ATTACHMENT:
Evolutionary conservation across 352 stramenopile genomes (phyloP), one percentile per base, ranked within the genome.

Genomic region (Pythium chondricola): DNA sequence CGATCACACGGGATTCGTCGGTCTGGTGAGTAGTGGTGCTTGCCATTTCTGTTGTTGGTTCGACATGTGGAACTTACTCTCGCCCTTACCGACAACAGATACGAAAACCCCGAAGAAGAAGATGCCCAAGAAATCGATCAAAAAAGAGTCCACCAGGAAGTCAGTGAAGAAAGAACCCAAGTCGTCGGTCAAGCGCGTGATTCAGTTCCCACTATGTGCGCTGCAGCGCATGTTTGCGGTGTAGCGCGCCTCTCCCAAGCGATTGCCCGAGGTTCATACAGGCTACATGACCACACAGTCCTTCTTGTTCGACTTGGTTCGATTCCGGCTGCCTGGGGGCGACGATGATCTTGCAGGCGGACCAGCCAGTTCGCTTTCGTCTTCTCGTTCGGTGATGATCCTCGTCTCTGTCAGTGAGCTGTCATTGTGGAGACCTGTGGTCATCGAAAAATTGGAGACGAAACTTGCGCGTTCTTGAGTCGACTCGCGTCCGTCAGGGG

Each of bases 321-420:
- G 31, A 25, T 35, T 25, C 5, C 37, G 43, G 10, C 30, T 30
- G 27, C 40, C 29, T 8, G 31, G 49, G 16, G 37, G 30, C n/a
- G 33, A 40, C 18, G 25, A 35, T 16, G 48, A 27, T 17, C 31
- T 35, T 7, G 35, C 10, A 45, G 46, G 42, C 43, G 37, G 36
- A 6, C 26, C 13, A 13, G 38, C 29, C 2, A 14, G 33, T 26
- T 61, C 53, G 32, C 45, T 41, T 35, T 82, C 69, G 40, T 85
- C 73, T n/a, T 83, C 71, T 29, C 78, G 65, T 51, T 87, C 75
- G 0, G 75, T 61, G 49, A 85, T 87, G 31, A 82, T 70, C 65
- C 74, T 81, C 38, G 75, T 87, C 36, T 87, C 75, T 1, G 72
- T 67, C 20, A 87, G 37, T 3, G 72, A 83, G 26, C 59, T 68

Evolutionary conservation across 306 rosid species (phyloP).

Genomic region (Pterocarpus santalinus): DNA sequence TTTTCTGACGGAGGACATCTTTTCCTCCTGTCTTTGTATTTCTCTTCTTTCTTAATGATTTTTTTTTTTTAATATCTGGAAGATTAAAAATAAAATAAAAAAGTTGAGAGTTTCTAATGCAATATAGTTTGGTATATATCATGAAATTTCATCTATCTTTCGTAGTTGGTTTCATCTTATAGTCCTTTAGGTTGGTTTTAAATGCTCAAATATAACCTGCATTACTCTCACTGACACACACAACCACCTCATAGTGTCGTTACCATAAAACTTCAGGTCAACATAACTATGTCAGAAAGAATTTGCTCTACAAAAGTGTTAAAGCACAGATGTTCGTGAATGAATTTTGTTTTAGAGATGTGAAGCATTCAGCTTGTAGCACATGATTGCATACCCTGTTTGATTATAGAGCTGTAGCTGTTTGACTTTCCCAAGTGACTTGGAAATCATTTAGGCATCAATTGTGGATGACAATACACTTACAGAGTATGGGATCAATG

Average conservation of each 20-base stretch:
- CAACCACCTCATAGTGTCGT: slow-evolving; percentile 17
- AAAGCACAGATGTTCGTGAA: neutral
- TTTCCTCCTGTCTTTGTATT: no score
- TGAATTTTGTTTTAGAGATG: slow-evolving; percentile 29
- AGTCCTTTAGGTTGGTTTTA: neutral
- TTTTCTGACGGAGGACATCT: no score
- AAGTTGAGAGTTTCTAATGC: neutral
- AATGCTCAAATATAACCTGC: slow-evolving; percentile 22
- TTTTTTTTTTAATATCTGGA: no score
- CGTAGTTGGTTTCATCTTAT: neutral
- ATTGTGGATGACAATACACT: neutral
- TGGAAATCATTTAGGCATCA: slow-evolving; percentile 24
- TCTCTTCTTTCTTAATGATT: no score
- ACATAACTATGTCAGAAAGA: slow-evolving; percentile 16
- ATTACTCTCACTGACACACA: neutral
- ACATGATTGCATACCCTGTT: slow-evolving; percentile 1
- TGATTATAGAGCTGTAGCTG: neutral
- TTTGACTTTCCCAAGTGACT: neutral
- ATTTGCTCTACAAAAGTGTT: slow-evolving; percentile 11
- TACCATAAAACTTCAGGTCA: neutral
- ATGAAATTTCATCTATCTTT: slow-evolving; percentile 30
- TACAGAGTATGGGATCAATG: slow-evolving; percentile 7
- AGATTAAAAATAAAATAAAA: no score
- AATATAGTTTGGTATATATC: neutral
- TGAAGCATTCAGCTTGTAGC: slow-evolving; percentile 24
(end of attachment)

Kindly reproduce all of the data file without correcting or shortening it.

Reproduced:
Evolutionary conservation across 352 stramenopile genomes (phyloP), one percentile per base, ranked within the genome.

Genomic region (Pythium chondricola): DNA sequence CGATCACACGGGATTCGTCGGTCTGGTGAGTAGTGGTGCTTGCCATTTCTGTTGTTGGTTCGACATGTGGAACTTACTCTCGCCCTTACCGACAACAGATACGAAAACCCCGAAGAAGAAGATGCCCAAGAAATCGATCAAAAAAGAGTCCACCAGGAAGTCAGTGAAGAAAGAACCCAAGTCGTCGGTCAAGCGCGTGATTCAGTTCCCACTATGTGCGCTGCAGCGCATGTTTGCGGTGTAGCGCGCCTCTCCCAAGCGATTGCCCGAGGTTCATACAGGCTACATGACCACACAGTCCTTCTTGTTCGACTTGGTTCGATTCCGGCTGCCTGGGGGCGACGATGATCTTGCAGGCGGACCAGCCAGTTCGCTTTCGTCTTCTCGTTCGGTGATGATCCTCGTCTCTGTCAGTGAGCTGTCATTGTGGAGACCTGTGGTCATCGAAAAATTGGAGACGAAACTTGCGCGTTCTTGAGTCGACTCGCGTCCGTCAGGGG

Each of bases 321-420:
- G 31, A 25, T 35, T 25, C 5, C 37, G 43, G 10, C 30, T 30
- G 27, C 40, C 29, T 8, G 31, G 49, G 16, G 37, G 30, C n/a
- G 33, A 40, C 18, G 25, A 35, T 16, G 48, A 27, T 17, C 31
- T 35, T 7, G 35, C 10, A 45, G 46, G 42, C 43, G 37, G 36
- A 6, C 26, C 13, A 13, G 38, C 29, C 2, A 14, G 33, T 26
- T 61, C 53, G 32, C 45, T 41, T 35, T 82, C 69, G 40, T 85
- C 73, T n/a, T 83, C 71, T 29, C 78, G 65, T 51, T 87, C 75
- G 0, G 75, T 61, G 49, A 85, T 87, G 31, A 82, T 70, C 65
- C 74, T 81, C 38, G 75, T 87, C 36, T 87, C 75, T 1, G 72
- T 67, C 20, A 87, G 37, T 3, G 72, A 83, G 26, C 59, T 68

Evolutionary conservation across 306 rosid species (phyloP).

Genomic region (Pterocarpus santalinus): DNA sequence TTTTCTGACGGAGGACATCTTTTCCTCCTGTCTTTGTATTTCTCTTCTTTCTTAATGATTTTTTTTTTTTAATATCTGGAAGATTAAAAATAAAATAAAAAAGTTGAGAGTTTCTAATGCAATATAGTTTGGTATATATCATGAAATTTCATCTATCTTTCGTAGTTGGTTTCATCTTATAGTCCTTTAGGTTGGTTTTAAATGCTCAAATATAACCTGCATTACTCTCACTGACACACACAACCACCTCATAGTGTCGTTACCATAAAACTTCAGGTCAACATAACTATGTCAGAAAGAATTTGCTCTACAAAAGTGTTAAAGCACAGATGTTCGTGAATGAATTTTGTTTTAGAGATGTGAAGCATTCAGCTTGTAGCACATGATTGCATACCCTGTTTGATTATAGAGCTGTAGCTGTTTGACTTTCCCAAGTGACTTGGAAATCATTTAGGCATCAATTGTGGATGACAATACACTTACAGAGTATGGGATCAATG

Average conservation of each 20-base stretch:
- CAACCACCTCATAGTGTCGT: slow-evolving; percentile 17
- AAAGCACAGATGTTCGTGAA: neutral
- TTTCCTCCTGTCTTTGTATT: no score
- TGAATTTTGTTTTAGAGATG: slow-evolving; percentile 29
- AGTCCTTTAGGTTGGTTTTA: neutral
- TTTTCTGACGGAGGACATCT: no score
- AAGTTGAGAGTTTCTAATGC: neutral
- AATGCTCAAATATAACCTGC: slow-evolving; percentile 22
- TTTTTTTTTTAATATCTGGA: no score
- CGTAGTTGGTTTCATCTTAT: neutral
- ATTGTGGATGACAATACACT: neutral
- TGGAAATCATTTAGGCATCA: slow-evolving; percentile 24
- TCTCTTCTTTCTTAATGATT: no score
- ACATAACTATGTCAGAAAGA: slow-evolving; percentile 16
- ATTACTCTCACTGACACACA: neutral
- ACATGATTGCATACCCTGTT: slow-evolving; percentile 1
- TGATTATAGAGCTGTAGCTG: neutral
- TTTGACTTTCCCAAGTGACT: neutral
- ATTTGCTCTACAAAAGTGTT: slow-evolving; percentile 11
- TACCATAAAACTTCAGGTCA: neutral
- ATGAAATTTCATCTATCTTT: slow-evolving; percentile 30
- TACAGAGTATGGGATCAATG: slow-evolving; percentile 7
- AGATTAAAAATAAAATAAAA: no score
- AATATAGTTTGGTATATATC: neutral
- TGAAGCATTCAGCTTGTAGC: slow-evolving; percentile 24